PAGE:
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International relationships and child abduction

Date:12 FEB 2024
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Mary Welstead Visiting Professor in Family Law University of Buckingham

In Re A (2003) HHJ Cobb decided that a child should not be returned to Australia when his mother retained him in the UK against the wishes of his father. The judgment illustrates the limitations of the 1980 Hague Convention on The Civil Aspects of International Child Abduction in resolving such removals.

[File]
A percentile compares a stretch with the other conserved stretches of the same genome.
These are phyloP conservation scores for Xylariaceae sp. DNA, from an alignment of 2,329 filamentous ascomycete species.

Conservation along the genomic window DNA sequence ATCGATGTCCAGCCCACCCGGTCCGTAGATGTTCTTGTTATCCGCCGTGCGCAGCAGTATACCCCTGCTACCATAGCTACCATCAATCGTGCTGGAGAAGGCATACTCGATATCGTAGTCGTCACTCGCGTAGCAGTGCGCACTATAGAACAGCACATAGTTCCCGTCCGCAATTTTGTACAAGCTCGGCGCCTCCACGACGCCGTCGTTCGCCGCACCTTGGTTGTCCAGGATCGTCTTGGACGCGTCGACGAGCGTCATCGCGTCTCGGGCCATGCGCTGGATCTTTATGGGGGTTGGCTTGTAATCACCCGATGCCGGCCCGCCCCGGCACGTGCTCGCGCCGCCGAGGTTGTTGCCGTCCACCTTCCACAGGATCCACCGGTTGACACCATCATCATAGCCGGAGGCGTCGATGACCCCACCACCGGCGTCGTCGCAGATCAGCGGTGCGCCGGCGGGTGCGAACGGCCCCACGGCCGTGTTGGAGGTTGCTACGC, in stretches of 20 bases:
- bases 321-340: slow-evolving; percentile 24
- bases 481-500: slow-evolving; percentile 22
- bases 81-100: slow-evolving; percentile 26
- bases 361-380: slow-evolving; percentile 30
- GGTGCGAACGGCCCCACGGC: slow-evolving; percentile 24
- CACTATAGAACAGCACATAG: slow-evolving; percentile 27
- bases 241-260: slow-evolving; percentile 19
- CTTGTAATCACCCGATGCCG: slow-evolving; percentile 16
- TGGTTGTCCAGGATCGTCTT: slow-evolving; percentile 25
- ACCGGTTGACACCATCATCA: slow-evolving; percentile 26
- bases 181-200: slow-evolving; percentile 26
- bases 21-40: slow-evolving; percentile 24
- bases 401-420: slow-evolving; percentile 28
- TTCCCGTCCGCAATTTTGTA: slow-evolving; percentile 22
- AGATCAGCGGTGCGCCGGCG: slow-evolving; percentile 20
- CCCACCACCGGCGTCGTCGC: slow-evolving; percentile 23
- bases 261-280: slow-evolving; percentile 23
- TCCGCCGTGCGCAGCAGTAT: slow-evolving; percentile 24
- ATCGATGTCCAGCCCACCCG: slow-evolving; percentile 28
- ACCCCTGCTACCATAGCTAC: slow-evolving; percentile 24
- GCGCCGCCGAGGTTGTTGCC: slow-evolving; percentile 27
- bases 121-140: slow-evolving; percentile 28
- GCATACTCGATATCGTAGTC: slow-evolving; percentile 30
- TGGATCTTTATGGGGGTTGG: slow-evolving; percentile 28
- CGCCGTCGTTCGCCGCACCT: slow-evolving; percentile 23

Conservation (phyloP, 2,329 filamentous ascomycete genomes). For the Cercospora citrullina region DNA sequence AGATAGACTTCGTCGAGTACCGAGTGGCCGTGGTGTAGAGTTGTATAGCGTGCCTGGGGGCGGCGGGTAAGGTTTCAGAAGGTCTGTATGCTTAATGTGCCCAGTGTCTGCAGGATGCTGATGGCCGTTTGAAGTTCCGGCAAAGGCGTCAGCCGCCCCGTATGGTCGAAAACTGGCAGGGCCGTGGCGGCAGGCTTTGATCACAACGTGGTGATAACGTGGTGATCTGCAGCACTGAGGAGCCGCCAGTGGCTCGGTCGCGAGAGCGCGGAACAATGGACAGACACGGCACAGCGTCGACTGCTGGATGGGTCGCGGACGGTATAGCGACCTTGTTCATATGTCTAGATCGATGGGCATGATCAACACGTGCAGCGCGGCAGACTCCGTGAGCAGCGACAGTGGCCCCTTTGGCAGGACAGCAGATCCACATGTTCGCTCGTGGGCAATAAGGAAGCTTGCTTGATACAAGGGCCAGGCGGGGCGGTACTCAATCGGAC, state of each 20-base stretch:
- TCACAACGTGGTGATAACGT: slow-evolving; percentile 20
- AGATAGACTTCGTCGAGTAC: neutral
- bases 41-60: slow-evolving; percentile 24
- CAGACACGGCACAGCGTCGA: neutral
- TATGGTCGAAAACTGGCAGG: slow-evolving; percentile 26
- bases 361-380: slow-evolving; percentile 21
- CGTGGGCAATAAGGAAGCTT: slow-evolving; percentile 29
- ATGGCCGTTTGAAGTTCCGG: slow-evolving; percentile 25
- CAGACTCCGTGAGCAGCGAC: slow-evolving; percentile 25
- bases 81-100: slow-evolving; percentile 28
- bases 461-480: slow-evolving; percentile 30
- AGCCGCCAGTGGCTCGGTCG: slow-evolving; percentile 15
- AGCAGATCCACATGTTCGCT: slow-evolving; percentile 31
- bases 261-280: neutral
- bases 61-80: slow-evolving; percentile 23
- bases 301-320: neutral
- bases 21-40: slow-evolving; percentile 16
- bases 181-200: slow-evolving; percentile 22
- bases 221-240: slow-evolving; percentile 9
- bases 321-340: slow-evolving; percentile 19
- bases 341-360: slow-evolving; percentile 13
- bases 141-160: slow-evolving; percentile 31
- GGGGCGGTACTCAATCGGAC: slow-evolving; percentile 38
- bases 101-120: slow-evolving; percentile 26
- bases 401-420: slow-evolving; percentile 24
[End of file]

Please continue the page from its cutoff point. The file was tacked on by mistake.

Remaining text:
HHJ Cobb considered the meaning of Articles 3 12 and 13(b) of the Convention. He concluded that the child was not habitually resident in the UK.  However he accepted that the likely worsening of the mother’s mental health were the court to order the child to be returned to Australia would put him at serious risk of physical or psychological harm or an intolerable situation.

The judge stressed that the court would be most careful in its consideration of claims by parents that their own distress would have a disastrous effect on the child were he to be returned.  Many parents would be anxious in that situation. However the mother’s mental state in Re A was exceptional and was...

Read the full article here.